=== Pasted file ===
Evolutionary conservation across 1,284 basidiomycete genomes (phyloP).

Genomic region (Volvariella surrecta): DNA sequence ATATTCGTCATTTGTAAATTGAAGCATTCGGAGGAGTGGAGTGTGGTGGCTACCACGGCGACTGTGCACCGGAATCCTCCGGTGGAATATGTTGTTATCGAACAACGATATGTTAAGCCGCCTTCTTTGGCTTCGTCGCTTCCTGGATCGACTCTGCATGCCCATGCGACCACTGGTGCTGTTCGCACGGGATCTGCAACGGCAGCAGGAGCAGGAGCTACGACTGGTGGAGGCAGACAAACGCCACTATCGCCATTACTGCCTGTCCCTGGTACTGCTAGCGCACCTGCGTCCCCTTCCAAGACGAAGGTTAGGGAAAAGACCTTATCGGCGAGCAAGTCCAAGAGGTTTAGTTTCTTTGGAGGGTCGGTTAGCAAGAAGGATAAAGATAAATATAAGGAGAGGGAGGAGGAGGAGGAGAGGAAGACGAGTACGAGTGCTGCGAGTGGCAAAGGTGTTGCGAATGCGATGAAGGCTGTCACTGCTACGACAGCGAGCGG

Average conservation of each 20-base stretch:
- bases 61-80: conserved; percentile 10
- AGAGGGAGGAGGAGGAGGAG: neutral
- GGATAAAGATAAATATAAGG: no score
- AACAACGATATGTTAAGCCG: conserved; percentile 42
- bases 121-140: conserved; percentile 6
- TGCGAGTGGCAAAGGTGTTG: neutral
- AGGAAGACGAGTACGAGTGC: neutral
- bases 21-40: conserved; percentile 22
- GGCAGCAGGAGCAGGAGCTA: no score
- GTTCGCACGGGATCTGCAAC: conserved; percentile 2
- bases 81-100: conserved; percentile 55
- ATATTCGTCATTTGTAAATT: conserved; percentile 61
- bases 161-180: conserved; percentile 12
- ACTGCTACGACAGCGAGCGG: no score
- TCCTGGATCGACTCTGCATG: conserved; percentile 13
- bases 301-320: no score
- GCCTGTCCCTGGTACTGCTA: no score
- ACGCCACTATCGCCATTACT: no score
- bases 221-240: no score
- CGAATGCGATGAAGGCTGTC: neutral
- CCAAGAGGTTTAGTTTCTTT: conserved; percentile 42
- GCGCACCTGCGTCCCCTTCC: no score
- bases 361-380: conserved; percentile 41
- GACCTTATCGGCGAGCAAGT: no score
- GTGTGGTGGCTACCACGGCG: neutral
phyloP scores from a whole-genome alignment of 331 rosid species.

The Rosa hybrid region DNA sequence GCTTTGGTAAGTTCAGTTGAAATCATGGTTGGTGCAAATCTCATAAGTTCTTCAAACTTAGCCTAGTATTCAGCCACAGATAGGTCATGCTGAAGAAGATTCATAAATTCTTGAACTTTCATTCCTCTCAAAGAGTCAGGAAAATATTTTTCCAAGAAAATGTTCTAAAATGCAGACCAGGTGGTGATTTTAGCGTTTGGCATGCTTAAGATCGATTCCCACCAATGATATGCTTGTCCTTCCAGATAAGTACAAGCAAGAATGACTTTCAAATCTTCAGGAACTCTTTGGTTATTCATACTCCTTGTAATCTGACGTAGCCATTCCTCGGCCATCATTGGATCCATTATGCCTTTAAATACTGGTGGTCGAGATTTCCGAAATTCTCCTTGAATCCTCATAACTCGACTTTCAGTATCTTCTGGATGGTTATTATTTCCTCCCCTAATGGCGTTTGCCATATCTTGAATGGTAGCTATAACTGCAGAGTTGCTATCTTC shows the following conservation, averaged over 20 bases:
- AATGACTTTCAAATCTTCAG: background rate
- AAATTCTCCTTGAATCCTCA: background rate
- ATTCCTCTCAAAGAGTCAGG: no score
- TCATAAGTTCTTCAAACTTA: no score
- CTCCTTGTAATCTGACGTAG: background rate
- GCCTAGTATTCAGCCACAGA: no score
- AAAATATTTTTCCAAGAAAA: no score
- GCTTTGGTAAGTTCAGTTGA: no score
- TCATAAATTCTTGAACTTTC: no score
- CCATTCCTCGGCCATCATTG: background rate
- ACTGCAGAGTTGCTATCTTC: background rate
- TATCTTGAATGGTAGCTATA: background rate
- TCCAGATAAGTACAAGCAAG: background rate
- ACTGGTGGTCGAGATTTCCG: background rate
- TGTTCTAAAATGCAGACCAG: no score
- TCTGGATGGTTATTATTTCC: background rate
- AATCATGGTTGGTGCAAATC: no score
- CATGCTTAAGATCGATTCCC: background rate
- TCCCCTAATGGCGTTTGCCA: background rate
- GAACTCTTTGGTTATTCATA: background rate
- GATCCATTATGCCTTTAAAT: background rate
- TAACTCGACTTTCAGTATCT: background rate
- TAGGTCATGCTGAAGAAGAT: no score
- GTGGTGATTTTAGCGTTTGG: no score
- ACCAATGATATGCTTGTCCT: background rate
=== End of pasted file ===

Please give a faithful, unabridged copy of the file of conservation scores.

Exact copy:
Evolutionary conservation across 1,284 basidiomycete genomes (phyloP).

Genomic region (Volvariella surrecta): DNA sequence ATATTCGTCATTTGTAAATTGAAGCATTCGGAGGAGTGGAGTGTGGTGGCTACCACGGCGACTGTGCACCGGAATCCTCCGGTGGAATATGTTGTTATCGAACAACGATATGTTAAGCCGCCTTCTTTGGCTTCGTCGCTTCCTGGATCGACTCTGCATGCCCATGCGACCACTGGTGCTGTTCGCACGGGATCTGCAACGGCAGCAGGAGCAGGAGCTACGACTGGTGGAGGCAGACAAACGCCACTATCGCCATTACTGCCTGTCCCTGGTACTGCTAGCGCACCTGCGTCCCCTTCCAAGACGAAGGTTAGGGAAAAGACCTTATCGGCGAGCAAGTCCAAGAGGTTTAGTTTCTTTGGAGGGTCGGTTAGCAAGAAGGATAAAGATAAATATAAGGAGAGGGAGGAGGAGGAGGAGAGGAAGACGAGTACGAGTGCTGCGAGTGGCAAAGGTGTTGCGAATGCGATGAAGGCTGTCACTGCTACGACAGCGAGCGG

Average conservation of each 20-base stretch:
- bases 61-80: conserved; percentile 10
- AGAGGGAGGAGGAGGAGGAG: neutral
- GGATAAAGATAAATATAAGG: no score
- AACAACGATATGTTAAGCCG: conserved; percentile 42
- bases 121-140: conserved; percentile 6
- TGCGAGTGGCAAAGGTGTTG: neutral
- AGGAAGACGAGTACGAGTGC: neutral
- bases 21-40: conserved; percentile 22
- GGCAGCAGGAGCAGGAGCTA: no score
- GTTCGCACGGGATCTGCAAC: conserved; percentile 2
- bases 81-100: conserved; percentile 55
- ATATTCGTCATTTGTAAATT: conserved; percentile 61
- bases 161-180: conserved; percentile 12
- ACTGCTACGACAGCGAGCGG: no score
- TCCTGGATCGACTCTGCATG: conserved; percentile 13
- bases 301-320: no score
- GCCTGTCCCTGGTACTGCTA: no score
- ACGCCACTATCGCCATTACT: no score
- bases 221-240: no score
- CGAATGCGATGAAGGCTGTC: neutral
- CCAAGAGGTTTAGTTTCTTT: conserved; percentile 42
- GCGCACCTGCGTCCCCTTCC: no score
- bases 361-380: conserved; percentile 41
- GACCTTATCGGCGAGCAAGT: no score
- GTGTGGTGGCTACCACGGCG: neutral
phyloP scores from a whole-genome alignment of 331 rosid species.

The Rosa hybrid region DNA sequence GCTTTGGTAAGTTCAGTTGAAATCATGGTTGGTGCAAATCTCATAAGTTCTTCAAACTTAGCCTAGTATTCAGCCACAGATAGGTCATGCTGAAGAAGATTCATAAATTCTTGAACTTTCATTCCTCTCAAAGAGTCAGGAAAATATTTTTCCAAGAAAATGTTCTAAAATGCAGACCAGGTGGTGATTTTAGCGTTTGGCATGCTTAAGATCGATTCCCACCAATGATATGCTTGTCCTTCCAGATAAGTACAAGCAAGAATGACTTTCAAATCTTCAGGAACTCTTTGGTTATTCATACTCCTTGTAATCTGACGTAGCCATTCCTCGGCCATCATTGGATCCATTATGCCTTTAAATACTGGTGGTCGAGATTTCCGAAATTCTCCTTGAATCCTCATAACTCGACTTTCAGTATCTTCTGGATGGTTATTATTTCCTCCCCTAATGGCGTTTGCCATATCTTGAATGGTAGCTATAACTGCAGAGTTGCTATCTTC shows the following conservation, averaged over 20 bases:
- AATGACTTTCAAATCTTCAG: background rate
- AAATTCTCCTTGAATCCTCA: background rate
- ATTCCTCTCAAAGAGTCAGG: no score
- TCATAAGTTCTTCAAACTTA: no score
- CTCCTTGTAATCTGACGTAG: background rate
- GCCTAGTATTCAGCCACAGA: no score
- AAAATATTTTTCCAAGAAAA: no score
- GCTTTGGTAAGTTCAGTTGA: no score
- TCATAAATTCTTGAACTTTC: no score
- CCATTCCTCGGCCATCATTG: background rate
- ACTGCAGAGTTGCTATCTTC: background rate
- TATCTTGAATGGTAGCTATA: background rate
- TCCAGATAAGTACAAGCAAG: background rate
- ACTGGTGGTCGAGATTTCCG: background rate
- TGTTCTAAAATGCAGACCAG: no score
- TCTGGATGGTTATTATTTCC: background rate
- AATCATGGTTGGTGCAAATC: no score
- CATGCTTAAGATCGATTCCC: background rate
- TCCCCTAATGGCGTTTGCCA: background rate
- GAACTCTTTGGTTATTCATA: background rate
- GATCCATTATGCCTTTAAAT: background rate
- TAACTCGACTTTCAGTATCT: background rate
- TAGGTCATGCTGAAGAAGAT: no score
- GTGGTGATTTTAGCGTTTGG: no score
- ACCAATGATATGCTTGTCCT: background rate